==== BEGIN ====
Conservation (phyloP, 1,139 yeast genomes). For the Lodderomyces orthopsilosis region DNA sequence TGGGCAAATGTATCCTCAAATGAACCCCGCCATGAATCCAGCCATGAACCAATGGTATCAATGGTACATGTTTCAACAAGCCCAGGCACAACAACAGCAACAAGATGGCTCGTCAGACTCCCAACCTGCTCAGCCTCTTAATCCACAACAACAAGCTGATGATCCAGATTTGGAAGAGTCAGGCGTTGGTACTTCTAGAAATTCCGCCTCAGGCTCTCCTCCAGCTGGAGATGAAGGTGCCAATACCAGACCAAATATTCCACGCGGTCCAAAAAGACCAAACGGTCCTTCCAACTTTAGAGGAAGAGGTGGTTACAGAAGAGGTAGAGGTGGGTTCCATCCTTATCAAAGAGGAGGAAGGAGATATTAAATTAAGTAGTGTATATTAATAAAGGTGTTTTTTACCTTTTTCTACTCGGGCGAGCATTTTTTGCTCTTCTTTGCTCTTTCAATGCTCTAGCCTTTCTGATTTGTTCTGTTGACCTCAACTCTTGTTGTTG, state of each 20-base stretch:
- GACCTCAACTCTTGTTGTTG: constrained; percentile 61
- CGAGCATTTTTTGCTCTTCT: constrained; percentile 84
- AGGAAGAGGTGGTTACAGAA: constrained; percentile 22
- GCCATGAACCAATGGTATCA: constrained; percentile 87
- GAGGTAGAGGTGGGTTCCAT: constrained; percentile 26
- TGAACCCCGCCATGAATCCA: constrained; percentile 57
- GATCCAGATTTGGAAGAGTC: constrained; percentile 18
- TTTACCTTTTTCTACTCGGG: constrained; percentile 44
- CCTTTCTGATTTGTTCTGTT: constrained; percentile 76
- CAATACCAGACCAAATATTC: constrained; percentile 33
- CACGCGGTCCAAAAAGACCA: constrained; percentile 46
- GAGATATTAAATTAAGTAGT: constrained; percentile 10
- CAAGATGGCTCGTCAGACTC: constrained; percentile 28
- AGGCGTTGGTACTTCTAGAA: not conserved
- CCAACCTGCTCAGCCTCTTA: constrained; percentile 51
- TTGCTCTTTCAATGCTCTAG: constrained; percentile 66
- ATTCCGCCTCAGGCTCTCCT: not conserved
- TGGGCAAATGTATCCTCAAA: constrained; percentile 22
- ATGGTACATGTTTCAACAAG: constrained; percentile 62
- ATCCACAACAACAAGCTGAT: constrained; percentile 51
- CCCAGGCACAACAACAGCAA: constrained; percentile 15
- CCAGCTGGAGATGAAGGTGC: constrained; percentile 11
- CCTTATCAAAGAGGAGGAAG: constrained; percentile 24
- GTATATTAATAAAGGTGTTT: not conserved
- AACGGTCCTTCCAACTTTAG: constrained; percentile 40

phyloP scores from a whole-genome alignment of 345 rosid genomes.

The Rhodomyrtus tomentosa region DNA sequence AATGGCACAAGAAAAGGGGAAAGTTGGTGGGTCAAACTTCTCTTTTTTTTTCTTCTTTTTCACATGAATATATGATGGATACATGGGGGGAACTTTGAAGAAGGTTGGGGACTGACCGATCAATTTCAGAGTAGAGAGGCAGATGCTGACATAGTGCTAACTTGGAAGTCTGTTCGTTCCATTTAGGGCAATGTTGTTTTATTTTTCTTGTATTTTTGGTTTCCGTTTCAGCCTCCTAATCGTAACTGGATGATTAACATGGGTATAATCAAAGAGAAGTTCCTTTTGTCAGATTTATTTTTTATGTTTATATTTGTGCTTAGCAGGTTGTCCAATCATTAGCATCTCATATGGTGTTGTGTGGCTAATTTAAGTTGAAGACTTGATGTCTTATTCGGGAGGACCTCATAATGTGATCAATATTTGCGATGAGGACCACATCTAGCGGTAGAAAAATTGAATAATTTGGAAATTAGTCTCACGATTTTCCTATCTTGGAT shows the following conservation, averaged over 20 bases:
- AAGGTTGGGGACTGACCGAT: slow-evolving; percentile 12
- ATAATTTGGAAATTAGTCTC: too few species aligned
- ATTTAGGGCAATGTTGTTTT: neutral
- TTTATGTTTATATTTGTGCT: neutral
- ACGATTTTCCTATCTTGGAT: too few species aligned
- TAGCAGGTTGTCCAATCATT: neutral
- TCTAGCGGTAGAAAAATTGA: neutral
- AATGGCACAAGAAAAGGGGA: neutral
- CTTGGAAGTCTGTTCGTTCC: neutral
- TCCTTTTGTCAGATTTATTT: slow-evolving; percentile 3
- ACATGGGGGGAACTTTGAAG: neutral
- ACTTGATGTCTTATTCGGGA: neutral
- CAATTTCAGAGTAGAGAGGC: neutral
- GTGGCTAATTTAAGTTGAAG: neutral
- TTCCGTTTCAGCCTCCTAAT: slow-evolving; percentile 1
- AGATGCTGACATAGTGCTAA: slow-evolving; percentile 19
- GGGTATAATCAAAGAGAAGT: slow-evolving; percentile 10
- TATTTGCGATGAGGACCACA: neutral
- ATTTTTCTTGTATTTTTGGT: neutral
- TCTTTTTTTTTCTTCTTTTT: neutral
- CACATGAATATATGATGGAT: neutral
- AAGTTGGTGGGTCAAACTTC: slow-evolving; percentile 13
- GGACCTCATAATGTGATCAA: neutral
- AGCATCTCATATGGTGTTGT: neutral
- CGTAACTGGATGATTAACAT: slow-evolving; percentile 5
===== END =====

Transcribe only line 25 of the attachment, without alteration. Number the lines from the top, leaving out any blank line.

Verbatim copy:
- GTATATTAATAAAGGTGTTT: not conserved